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How to get a default removed from your credit file
By Tammy May

Improve your credit rating with MyBudget's helpAfter writing a post about how to check your credit report, I got a number of questions from people including is credit repair possible? And can default listings and payment history be altered or removed from a credit file? The answer is typically murky -- it will really depend on the circumstances. Let's start by clarifying the sorts of information stored on your credit report.

As well as showing your personal details, such as your name, address, and birth date, your credit file shows:

  • Applications for credit;
  • Your repayment history information on consumer credit payments;
  • Any personal insolvencies, which includes bankruptcy and formal debt agreements, and;
  • Defaults.

A default describes where you’ve failed to make a loan payment and it can remain on your credit file for up to five years. Banks tend to issue default notices after loan payments have been missed for three consecutive months, but some creditors may report defaults sooner.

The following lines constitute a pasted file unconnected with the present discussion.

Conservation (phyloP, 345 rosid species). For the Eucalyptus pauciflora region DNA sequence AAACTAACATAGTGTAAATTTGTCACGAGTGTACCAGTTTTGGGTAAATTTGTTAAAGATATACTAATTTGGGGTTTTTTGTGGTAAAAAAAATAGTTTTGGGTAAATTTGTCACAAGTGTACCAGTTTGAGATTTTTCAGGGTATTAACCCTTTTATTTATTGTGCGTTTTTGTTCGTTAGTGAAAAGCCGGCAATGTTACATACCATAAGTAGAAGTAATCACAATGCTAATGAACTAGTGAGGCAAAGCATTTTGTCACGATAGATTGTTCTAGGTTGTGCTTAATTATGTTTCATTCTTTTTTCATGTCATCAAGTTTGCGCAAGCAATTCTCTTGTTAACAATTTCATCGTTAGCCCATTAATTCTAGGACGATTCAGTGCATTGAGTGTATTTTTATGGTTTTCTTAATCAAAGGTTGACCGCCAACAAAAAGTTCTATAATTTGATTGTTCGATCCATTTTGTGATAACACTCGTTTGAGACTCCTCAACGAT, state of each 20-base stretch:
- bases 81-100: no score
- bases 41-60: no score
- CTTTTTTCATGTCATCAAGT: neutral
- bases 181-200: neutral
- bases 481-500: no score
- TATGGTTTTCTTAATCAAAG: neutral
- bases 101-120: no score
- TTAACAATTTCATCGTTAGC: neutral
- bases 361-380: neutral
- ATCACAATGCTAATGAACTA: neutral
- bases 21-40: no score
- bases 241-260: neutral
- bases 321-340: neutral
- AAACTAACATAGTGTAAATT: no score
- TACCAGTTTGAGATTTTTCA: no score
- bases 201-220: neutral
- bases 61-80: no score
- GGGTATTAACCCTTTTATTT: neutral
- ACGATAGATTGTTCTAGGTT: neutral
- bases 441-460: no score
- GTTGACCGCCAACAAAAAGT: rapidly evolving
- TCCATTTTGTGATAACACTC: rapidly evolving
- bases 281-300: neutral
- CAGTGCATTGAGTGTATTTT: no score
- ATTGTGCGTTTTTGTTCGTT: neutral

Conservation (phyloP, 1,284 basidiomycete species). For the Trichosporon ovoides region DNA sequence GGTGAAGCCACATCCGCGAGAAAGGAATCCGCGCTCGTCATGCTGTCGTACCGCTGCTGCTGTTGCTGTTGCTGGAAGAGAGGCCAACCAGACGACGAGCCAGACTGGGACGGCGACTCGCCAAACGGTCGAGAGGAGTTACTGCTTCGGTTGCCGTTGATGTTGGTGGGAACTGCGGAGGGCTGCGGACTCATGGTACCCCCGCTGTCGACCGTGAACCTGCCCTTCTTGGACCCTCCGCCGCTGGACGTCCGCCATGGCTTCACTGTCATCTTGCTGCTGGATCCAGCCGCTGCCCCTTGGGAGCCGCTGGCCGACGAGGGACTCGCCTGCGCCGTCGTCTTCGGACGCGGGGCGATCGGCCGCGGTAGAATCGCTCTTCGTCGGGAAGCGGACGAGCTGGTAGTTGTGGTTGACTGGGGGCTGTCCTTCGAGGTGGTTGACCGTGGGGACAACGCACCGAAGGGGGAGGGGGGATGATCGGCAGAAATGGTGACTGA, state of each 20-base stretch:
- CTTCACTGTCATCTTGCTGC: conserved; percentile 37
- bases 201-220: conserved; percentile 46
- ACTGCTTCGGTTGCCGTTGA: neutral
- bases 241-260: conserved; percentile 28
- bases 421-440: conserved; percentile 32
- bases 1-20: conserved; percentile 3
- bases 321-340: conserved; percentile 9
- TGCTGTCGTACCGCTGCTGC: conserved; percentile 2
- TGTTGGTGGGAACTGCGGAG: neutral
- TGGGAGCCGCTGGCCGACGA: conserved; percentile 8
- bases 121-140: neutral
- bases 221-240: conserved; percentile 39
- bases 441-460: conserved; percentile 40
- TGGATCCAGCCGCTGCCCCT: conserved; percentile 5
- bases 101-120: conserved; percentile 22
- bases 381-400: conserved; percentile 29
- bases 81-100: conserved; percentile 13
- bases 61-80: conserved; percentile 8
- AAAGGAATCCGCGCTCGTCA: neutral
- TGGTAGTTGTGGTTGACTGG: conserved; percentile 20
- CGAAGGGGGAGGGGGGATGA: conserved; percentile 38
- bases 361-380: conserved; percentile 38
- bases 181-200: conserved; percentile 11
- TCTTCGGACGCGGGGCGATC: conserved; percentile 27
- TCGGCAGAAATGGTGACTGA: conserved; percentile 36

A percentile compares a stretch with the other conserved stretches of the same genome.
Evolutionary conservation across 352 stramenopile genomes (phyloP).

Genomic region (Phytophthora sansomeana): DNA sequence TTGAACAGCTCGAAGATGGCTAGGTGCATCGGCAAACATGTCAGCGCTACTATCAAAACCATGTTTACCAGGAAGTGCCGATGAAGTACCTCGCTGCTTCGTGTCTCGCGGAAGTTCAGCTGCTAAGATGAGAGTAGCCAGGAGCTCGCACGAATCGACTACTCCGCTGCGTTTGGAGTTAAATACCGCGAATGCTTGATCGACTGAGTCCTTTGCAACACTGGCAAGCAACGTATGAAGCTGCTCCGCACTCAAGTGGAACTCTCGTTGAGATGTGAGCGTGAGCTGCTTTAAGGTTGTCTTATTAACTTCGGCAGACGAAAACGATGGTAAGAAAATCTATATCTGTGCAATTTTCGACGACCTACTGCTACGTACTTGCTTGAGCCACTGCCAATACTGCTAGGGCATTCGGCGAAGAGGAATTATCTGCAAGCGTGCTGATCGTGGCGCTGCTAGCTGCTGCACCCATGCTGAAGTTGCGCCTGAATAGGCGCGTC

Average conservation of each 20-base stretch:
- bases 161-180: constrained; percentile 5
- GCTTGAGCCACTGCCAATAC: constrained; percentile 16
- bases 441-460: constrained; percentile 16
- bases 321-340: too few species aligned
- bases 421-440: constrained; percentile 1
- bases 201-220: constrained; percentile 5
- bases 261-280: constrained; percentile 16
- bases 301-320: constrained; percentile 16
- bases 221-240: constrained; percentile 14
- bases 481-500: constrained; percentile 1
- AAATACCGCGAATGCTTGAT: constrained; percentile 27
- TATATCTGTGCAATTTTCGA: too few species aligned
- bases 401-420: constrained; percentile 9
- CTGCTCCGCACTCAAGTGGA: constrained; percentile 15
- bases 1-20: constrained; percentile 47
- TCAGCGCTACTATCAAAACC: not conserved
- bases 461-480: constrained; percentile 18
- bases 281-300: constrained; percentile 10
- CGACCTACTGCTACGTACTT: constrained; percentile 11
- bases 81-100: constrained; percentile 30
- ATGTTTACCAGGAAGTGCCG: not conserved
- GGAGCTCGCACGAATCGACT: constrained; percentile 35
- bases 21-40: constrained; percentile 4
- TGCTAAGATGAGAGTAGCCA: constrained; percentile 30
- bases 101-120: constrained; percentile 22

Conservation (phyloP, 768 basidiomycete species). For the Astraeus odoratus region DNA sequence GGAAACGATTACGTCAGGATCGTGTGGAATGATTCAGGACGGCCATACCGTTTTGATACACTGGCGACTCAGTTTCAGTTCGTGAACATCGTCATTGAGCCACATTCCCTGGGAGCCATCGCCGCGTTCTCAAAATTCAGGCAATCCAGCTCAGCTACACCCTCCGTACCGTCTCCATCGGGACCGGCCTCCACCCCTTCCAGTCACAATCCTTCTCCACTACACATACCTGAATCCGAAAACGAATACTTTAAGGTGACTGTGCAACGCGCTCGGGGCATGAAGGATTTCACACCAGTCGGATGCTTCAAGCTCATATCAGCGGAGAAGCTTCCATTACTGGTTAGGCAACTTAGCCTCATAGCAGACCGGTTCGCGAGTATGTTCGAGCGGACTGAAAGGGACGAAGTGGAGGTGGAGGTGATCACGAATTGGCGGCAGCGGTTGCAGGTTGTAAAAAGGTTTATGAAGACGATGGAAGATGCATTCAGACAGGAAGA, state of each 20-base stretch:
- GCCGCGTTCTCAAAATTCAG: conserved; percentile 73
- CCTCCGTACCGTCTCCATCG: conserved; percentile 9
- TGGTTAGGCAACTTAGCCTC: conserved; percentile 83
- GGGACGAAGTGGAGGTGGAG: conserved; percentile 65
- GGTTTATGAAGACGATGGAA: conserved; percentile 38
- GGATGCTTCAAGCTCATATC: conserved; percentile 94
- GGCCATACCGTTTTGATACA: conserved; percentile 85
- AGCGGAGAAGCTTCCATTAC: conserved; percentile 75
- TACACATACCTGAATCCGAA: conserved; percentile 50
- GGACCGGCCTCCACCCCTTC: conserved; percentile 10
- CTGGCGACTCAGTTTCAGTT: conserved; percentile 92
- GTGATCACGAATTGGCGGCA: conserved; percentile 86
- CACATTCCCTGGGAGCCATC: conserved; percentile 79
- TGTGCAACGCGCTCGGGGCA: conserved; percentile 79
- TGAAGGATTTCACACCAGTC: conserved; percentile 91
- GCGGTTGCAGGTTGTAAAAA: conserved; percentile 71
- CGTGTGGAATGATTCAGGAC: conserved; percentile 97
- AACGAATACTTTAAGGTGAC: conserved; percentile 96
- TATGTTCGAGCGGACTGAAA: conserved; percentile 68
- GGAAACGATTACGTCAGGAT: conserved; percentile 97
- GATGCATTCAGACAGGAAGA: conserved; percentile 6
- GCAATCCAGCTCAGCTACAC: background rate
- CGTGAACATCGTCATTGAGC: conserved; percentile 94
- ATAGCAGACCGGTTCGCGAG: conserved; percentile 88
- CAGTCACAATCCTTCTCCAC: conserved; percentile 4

It’s not uncommon for credit reporting mistakes to occur. That’s why it pays to check your credit report regularly. I’ve seen examples where creditors agree to different payment terms but accidentally issue a default anyway, or other times where the amount of the default is recorded wrongly.

In instances where listings in your credit file are incorrect, contact the creditor to explain the mistake and ask them to correct it. You can also report the error to the credit reporting agency. There are three credit reporting agencies in Australia: Veda, Dun and Bradstreet, and Experian.

If the creditor fails to help you, the next step is to contact the Financial Ombudsman Service, a government agency that settles disputes between consumers and financial service providers. They’ll take up the matter with the creditor on your behalf.

Unfortunately, little can be done to remove a default that’s correct. There are companies that offer credit repair services, but you need to be careful. Credit repair companies generally charge a lot of money to perform services that credit reporting agencies already do for free.

My best advice for improving your credit rating is to set yourself a budget to get back on track, then develop a history of paying your bills on time. The other good news is that defaults will eventually disappear from your credit file on their own after five years.

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